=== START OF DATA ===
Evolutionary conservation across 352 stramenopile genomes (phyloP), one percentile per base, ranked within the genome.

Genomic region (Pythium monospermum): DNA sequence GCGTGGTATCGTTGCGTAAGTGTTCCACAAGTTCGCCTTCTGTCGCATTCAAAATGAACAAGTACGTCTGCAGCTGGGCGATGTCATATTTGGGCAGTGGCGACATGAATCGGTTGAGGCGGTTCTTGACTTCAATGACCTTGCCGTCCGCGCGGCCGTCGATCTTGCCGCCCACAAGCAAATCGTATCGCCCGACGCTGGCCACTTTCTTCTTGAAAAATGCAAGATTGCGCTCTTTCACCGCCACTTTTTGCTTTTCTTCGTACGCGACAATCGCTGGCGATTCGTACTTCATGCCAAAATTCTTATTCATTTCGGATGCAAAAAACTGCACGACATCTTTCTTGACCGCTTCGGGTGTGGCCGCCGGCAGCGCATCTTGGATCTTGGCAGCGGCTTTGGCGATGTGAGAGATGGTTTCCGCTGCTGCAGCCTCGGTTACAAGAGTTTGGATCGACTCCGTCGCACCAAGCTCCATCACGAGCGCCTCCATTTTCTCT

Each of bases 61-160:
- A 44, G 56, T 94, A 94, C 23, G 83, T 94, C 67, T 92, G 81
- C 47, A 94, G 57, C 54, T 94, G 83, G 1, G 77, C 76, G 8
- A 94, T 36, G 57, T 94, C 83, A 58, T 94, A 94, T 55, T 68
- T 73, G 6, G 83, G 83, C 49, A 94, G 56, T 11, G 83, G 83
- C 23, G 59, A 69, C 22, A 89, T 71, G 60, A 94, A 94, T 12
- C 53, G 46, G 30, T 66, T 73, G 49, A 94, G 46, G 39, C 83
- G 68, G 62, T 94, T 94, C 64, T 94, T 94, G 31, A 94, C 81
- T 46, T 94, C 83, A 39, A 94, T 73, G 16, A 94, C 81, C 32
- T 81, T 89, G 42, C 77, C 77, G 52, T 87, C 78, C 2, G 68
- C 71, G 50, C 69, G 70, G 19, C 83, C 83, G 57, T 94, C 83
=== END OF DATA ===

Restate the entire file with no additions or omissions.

Evolutionary conservation across 352 stramenopile genomes (phyloP), one percentile per base, ranked within the genome.

Genomic region (Pythium monospermum): DNA sequence GCGTGGTATCGTTGCGTAAGTGTTCCACAAGTTCGCCTTCTGTCGCATTCAAAATGAACAAGTACGTCTGCAGCTGGGCGATGTCATATTTGGGCAGTGGCGACATGAATCGGTTGAGGCGGTTCTTGACTTCAATGACCTTGCCGTCCGCGCGGCCGTCGATCTTGCCGCCCACAAGCAAATCGTATCGCCCGACGCTGGCCACTTTCTTCTTGAAAAATGCAAGATTGCGCTCTTTCACCGCCACTTTTTGCTTTTCTTCGTACGCGACAATCGCTGGCGATTCGTACTTCATGCCAAAATTCTTATTCATTTCGGATGCAAAAAACTGCACGACATCTTTCTTGACCGCTTCGGGTGTGGCCGCCGGCAGCGCATCTTGGATCTTGGCAGCGGCTTTGGCGATGTGAGAGATGGTTTCCGCTGCTGCAGCCTCGGTTACAAGAGTTTGGATCGACTCCGTCGCACCAAGCTCCATCACGAGCGCCTCCATTTTCTCT

Each of bases 61-160:
- A 44, G 56, T 94, A 94, C 23, G 83, T 94, C 67, T 92, G 81
- C 47, A 94, G 57, C 54, T 94, G 83, G 1, G 77, C 76, G 8
- A 94, T 36, G 57, T 94, C 83, A 58, T 94, A 94, T 55, T 68
- T 73, G 6, G 83, G 83, C 49, A 94, G 56, T 11, G 83, G 83
- C 23, G 59, A 69, C 22, A 89, T 71, G 60, A 94, A 94, T 12
- C 53, G 46, G 30, T 66, T 73, G 49, A 94, G 46, G 39, C 83
- G 68, G 62, T 94, T 94, C 64, T 94, T 94, G 31, A 94, C 81
- T 46, T 94, C 83, A 39, A 94, T 73, G 16, A 94, C 81, C 32
- T 81, T 89, G 42, C 77, C 77, G 52, T 87, C 78, C 2, G 68
- C 71, G 50, C 69, G 70, G 19, C 83, C 83, G 57, T 94, C 83